Hasn t the European Union s European Food Safety Authority (EFSA) ever heard the (very) old adage that the dose makes the poison? From what they say in their latest report on acrylamide, it does not appear so. Basing their decision to post a warning solely on animal studies, they warn that dietary acrylamide is a carcinogenic hazard to humans.
And toeing the line with its European counterparts, the Food Standards Australia New Zealand (FSANZ) says: While there s no direct evidence that acrylamide can cause cancer in humans, there is evidence it can cause cancer in laboratory animals. Yes, it can but at doses much greater than those seen in typical human dietary exposures.
Acrylamide is a chemical compound produced when starchy foods are cooked at high temperature think toasted bread, potato chips, crackers, even sweet potatoes, coffee and black olives!. But as we have explained, while high industrial exposures can cause neurological damage in workers, they do not develop cancer.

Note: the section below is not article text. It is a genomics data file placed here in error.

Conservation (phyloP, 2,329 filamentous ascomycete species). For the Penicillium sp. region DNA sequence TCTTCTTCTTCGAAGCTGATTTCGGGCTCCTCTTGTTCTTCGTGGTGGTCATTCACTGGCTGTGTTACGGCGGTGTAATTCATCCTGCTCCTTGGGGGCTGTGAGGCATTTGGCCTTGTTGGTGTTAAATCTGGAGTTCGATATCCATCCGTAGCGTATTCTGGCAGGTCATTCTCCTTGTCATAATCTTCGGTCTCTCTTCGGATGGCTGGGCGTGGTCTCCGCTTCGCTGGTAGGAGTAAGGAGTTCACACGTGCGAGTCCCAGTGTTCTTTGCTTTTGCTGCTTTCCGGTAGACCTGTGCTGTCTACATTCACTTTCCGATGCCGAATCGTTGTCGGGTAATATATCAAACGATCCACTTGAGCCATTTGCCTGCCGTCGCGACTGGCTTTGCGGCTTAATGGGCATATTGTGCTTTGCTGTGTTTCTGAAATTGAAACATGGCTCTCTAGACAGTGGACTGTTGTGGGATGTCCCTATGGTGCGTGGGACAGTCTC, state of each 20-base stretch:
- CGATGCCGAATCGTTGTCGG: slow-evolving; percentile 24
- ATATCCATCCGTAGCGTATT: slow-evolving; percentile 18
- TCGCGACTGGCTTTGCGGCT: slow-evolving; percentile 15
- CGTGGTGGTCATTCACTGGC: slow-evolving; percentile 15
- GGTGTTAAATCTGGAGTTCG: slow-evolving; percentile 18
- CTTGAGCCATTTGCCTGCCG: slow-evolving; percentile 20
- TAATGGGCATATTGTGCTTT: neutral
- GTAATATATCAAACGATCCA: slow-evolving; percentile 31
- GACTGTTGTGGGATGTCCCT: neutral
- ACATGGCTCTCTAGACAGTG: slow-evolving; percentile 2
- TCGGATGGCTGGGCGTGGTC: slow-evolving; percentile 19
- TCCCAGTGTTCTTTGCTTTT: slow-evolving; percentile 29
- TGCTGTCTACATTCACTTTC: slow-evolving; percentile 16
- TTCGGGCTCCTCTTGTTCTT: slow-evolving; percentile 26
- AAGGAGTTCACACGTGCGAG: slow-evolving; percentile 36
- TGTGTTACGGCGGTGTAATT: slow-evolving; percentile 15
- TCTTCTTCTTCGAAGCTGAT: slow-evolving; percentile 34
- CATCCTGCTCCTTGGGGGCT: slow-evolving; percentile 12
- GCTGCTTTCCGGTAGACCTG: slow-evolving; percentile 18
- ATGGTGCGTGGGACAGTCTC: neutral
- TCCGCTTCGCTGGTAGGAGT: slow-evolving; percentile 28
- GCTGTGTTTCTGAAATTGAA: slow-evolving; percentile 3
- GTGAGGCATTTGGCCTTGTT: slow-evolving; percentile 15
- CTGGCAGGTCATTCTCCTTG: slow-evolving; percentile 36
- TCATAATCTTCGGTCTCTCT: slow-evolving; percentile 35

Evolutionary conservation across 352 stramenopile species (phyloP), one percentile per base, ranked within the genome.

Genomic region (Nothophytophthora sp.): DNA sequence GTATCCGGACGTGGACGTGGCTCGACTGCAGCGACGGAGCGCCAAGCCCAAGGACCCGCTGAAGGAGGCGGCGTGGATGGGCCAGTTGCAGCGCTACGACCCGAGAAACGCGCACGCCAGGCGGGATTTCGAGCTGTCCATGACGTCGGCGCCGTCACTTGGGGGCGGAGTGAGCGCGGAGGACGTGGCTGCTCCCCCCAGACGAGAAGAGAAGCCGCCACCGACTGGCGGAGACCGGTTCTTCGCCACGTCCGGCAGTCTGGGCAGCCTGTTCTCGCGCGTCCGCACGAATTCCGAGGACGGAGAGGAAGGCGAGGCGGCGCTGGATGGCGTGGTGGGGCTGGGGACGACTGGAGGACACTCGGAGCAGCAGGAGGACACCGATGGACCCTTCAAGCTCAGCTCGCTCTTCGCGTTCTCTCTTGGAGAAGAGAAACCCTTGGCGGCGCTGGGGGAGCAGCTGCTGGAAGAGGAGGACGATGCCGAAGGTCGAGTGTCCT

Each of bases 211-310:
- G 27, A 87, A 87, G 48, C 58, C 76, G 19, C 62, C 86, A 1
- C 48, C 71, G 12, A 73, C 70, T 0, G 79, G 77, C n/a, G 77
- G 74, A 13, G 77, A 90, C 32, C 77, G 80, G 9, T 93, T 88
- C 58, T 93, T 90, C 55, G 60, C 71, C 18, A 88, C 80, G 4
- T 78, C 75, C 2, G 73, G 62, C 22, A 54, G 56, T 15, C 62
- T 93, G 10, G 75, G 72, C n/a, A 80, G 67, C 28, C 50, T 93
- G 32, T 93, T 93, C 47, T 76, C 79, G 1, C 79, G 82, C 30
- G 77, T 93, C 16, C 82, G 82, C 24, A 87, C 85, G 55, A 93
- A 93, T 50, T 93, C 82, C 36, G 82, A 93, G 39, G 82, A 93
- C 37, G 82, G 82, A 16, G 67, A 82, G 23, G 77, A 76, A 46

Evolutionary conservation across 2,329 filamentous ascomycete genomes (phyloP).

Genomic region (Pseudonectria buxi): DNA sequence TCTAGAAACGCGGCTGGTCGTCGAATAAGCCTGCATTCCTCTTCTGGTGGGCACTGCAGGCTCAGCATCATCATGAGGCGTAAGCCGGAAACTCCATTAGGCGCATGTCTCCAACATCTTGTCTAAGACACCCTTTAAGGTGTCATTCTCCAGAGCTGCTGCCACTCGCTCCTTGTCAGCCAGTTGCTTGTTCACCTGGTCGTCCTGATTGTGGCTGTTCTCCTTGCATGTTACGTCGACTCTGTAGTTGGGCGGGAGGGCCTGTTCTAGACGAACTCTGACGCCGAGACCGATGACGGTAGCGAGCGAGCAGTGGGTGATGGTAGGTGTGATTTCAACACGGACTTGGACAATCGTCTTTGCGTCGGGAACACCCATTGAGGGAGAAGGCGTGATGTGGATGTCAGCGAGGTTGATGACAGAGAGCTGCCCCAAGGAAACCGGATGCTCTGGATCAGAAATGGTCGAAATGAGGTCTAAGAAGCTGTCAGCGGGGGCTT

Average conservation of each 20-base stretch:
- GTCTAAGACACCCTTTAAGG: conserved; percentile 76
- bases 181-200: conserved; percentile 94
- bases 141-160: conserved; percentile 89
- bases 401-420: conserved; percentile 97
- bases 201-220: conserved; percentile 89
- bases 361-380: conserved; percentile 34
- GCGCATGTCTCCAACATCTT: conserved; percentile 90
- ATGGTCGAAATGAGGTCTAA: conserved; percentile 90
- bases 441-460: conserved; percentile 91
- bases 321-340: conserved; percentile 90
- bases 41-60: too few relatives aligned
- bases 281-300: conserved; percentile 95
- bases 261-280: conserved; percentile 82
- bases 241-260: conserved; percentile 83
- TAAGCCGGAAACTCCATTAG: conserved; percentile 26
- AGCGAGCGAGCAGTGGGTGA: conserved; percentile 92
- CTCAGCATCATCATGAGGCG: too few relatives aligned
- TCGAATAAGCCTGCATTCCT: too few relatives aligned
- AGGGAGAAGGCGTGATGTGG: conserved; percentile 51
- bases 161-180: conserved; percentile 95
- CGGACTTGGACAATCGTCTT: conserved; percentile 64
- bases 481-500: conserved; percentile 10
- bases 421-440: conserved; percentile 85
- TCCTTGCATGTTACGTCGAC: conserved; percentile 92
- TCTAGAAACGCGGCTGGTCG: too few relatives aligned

Just as we ve seen with many other chemicals found in human diets, scare-mongers can use their simple presence to infer a dangerous threat to consumers and especially children, of course and trumpet their alarms to eager media and vulnerable parents to garner attention and donors. Many such chemicals that can cause cancer in animals are present in such low doses in human diets that they can hardly be considered a realistic threat to people. For more information on why these omnipresent compounds are no threat, see ACSH s classic Holiday Dinner Menu , as well as our major publication on the subject of acrylamide itself which remains scientifically undisputed.